In comparison, the largest of Yellowstone's eruptions, the Huckleberry Ridge event, occurred about 2.1 million years ago and covered an area roughly half the size of the United States with ash at least a foot deep and threw lesser quantities much farther. Combined with the two other major Yellowstone eruptions, Mesa Falls and Lava Creek, enough material has been ejected from the Yellowstone Caldera to fill the Grand Canyon.
It should come as little surprise then that a similar eruption at Yellowstone would have immediate and cataclysmic effects on not only the region and the nation, but the planet as a whole.
Geologically speaking, the term "recent" could refer to anything happening during the last 100,000 years or more. However, even from one year to the next, scientists observe subtle changes in the geology of Yellowstone. Most of these changes are not apparent to the casual tourist, and while interesting, may not necessarily indicate anything abnormal over the short-term. Then again, it just might.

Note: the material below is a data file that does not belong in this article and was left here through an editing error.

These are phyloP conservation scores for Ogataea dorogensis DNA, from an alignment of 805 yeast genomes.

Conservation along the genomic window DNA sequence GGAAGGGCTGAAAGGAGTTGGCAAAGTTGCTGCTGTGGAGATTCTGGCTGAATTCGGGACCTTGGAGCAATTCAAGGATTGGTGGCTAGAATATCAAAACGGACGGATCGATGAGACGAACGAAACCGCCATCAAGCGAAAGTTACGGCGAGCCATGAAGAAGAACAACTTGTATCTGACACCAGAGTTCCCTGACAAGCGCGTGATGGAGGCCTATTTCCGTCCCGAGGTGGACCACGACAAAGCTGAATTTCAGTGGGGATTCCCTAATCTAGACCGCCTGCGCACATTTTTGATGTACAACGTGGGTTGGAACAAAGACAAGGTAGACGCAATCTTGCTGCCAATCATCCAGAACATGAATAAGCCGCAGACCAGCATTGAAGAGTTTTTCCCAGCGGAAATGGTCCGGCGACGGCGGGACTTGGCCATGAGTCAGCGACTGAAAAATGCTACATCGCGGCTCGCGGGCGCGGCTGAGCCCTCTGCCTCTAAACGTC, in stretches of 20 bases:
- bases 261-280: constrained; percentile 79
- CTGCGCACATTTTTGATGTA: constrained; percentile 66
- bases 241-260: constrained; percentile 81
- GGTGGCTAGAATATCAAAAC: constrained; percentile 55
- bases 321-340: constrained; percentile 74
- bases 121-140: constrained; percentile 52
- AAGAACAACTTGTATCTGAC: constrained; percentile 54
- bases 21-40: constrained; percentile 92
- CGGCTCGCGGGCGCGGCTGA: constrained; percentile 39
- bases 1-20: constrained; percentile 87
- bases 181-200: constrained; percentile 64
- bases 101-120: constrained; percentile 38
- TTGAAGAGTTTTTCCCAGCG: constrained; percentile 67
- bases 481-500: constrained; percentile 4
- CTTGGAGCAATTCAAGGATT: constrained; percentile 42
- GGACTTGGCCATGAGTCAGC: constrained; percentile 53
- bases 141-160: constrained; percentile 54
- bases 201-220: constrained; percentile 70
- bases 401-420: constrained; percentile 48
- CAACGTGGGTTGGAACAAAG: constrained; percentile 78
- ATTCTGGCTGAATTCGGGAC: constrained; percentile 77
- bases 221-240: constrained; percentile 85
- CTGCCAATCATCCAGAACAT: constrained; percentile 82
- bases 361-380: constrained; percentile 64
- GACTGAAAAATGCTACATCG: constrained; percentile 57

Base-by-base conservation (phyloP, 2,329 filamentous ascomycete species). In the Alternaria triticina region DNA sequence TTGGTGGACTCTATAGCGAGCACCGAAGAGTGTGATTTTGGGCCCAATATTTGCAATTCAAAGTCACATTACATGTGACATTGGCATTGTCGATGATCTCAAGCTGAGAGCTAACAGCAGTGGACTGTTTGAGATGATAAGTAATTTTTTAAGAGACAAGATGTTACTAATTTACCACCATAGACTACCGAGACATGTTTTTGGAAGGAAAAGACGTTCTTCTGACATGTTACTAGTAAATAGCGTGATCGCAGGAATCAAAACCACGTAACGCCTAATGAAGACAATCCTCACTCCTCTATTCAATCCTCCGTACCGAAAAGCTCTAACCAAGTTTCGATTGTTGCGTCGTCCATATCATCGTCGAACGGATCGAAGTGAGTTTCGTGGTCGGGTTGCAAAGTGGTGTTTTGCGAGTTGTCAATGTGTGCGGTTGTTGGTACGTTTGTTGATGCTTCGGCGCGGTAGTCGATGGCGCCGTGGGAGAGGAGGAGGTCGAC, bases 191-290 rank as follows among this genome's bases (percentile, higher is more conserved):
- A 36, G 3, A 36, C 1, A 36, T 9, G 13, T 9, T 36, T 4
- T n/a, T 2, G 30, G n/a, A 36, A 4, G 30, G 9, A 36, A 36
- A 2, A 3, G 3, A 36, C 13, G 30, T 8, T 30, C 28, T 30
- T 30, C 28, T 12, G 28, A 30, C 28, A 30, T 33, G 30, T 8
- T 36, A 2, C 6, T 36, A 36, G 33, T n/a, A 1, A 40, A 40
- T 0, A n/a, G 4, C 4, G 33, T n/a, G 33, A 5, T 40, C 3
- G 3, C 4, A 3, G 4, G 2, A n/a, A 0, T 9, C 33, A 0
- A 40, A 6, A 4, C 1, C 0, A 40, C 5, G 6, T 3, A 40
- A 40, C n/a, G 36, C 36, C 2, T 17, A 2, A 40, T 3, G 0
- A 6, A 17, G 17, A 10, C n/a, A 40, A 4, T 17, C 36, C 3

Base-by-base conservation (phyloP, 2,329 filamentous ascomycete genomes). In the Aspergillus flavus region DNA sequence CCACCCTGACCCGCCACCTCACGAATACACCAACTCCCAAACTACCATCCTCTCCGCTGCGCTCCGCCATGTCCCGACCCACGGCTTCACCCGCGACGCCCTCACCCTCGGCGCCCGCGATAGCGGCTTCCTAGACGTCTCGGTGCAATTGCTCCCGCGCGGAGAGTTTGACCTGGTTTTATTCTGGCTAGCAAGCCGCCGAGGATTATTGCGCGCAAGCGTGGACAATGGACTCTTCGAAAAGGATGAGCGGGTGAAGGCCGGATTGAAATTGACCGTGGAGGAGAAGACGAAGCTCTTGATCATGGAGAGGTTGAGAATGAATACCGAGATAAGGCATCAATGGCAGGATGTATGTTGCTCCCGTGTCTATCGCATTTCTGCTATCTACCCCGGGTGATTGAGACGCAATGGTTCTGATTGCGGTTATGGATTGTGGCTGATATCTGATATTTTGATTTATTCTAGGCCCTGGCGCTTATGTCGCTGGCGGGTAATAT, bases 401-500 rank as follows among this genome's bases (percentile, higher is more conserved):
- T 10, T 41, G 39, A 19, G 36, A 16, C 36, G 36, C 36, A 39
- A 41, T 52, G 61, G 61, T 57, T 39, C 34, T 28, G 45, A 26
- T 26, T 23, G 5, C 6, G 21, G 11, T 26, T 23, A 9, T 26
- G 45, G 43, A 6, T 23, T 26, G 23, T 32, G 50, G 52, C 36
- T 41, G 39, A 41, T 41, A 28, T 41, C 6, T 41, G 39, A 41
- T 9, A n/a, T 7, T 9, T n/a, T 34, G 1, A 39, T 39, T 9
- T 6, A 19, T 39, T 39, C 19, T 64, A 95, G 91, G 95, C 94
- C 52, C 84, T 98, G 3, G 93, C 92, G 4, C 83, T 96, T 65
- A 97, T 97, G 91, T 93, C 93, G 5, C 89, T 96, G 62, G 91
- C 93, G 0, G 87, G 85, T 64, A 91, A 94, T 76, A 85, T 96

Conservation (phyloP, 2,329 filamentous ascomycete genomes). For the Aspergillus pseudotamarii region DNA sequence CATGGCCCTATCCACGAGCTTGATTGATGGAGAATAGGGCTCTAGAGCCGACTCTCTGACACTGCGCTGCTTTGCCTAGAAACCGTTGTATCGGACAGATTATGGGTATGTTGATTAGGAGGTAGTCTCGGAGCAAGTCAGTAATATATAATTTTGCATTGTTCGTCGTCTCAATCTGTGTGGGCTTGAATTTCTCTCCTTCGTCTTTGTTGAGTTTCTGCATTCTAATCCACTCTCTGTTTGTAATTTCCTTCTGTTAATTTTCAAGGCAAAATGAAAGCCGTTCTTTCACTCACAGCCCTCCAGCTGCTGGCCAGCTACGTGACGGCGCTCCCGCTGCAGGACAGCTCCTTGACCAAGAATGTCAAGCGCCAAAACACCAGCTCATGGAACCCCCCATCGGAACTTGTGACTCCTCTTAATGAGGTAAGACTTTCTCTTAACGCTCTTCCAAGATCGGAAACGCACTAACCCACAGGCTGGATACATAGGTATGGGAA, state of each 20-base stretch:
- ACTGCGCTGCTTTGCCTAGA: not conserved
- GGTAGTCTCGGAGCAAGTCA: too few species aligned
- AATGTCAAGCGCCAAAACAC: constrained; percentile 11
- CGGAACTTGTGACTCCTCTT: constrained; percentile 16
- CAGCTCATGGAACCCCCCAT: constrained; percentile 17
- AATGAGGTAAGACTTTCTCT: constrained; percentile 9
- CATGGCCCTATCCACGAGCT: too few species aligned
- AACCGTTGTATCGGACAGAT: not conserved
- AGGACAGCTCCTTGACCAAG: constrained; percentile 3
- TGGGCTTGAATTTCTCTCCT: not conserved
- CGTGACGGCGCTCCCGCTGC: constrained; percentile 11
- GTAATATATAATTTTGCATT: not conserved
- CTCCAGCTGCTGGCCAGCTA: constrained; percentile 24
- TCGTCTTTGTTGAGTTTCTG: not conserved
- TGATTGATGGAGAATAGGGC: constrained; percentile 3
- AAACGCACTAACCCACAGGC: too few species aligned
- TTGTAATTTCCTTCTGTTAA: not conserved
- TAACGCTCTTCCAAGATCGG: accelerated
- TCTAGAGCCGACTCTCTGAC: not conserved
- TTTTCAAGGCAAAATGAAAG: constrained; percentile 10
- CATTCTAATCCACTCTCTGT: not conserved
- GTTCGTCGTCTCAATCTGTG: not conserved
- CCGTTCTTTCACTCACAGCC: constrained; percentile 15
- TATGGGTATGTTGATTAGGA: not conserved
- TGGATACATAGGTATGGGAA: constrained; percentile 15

One widely reported feature that has received its share of media hype is the so-called "bulge" forming under Yellowstone Lake. According to the United States Geological Survey (USGS), this feature, which is about 2,000 feet long and rises about 100 feet from the bottom of the lake, may have existed for many decades and has not shown any measurable change over the last few years since its discovery. Geologists with the Yellowstone Volcanic Observatory believe it is the result of accumulated gases associated with Yellowstone's active hydrothermal system. They say there is no immediate danger to park visitors or people who live nearby.
In other recent news that may or may not portend the end of modern civilization, a group of bison were found dead near an area known as the Norris Geyser Basin in March of last year, presumably after being exposed to toxic geothermal gases. While such occurrences are rare, they have reportedly happened several times during the park's 132-year history.